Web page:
The UK Information Commissioner’s Office (ICO) has expressed its own concerns. Stephen Almond, Director of Technology and Innovation at the ICO, said in a blog post

“Data protection law still applies when the personal information that you’re processing comes from publicly accessible sources…We will act where organisations are not following the law and considering the impact on individuals.”  

Wider Concerns 

ChatGPT suffered its first major personal data breach in March.
According to a blog post by OpenAI, the breach exposed payment-related and other personal information of 1.2% of the ChatGPT Plus subscribers. But the concerns around AI and ChatGPT don’t stop at privacy law.   

An Australian mayor is considering a defamation suit against ChatGPT after it told users that he was jailed for bribery; in reality he was the whistleblower in the bribery case. Similarly it falsely accused a US law professor of sexual assault. The Guardian reported recently that ChatGPT is making up fake Guardian articles. There are concerns about copyright law too; there have been a number of songs that use AI to clone the voices of artists including Drake and The Weeknd which has since  been removed from streaming services after criticism from music publishers. There has also been a full AI-Generated Joe Rogan episode with the OpenAI CEO as well as with Donald Trump. These podcasts are definitely worth a sample, it is frankly scary how realistic they actually are.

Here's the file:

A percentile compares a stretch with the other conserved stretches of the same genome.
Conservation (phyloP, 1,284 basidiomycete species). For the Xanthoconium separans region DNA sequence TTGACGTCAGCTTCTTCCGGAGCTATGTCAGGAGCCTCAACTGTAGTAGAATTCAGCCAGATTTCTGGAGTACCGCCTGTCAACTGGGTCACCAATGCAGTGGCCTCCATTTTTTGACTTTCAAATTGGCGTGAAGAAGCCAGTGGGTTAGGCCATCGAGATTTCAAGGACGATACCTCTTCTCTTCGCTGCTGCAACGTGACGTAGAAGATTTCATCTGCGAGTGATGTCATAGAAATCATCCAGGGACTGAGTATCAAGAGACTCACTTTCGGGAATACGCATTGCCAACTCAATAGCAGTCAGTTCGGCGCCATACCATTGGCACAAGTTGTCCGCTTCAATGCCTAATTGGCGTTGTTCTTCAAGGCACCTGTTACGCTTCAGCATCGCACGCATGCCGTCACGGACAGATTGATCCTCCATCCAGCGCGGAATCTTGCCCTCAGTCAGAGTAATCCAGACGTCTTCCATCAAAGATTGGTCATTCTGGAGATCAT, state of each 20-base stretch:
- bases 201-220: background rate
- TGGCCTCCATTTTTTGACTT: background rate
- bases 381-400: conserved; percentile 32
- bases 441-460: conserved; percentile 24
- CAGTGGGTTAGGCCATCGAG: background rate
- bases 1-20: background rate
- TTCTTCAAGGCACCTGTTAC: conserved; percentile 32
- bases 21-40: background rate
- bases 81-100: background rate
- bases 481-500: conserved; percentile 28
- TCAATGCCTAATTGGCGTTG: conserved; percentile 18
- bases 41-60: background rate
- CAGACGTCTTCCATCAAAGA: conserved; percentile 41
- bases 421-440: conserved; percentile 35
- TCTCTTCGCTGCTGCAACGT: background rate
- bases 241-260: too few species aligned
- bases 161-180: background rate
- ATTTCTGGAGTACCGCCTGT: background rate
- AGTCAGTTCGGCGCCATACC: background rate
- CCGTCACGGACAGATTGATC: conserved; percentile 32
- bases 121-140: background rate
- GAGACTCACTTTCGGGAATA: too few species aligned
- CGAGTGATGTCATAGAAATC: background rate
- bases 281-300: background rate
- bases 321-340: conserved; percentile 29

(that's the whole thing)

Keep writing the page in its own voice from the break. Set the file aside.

AI also poses a significant threat to jobs. A report by investment bank Goldman Sachs says it could replace the equivalent of 300 million full-time jobs. Our director, Ibrahim Hasan, recently gave his thoughts on this topic to BBC News Arabic. (You can watch him here. If you just want to hear Ibrahim “speak in Arabic” skip the video to 2min 48 secs!) 

EU Regulation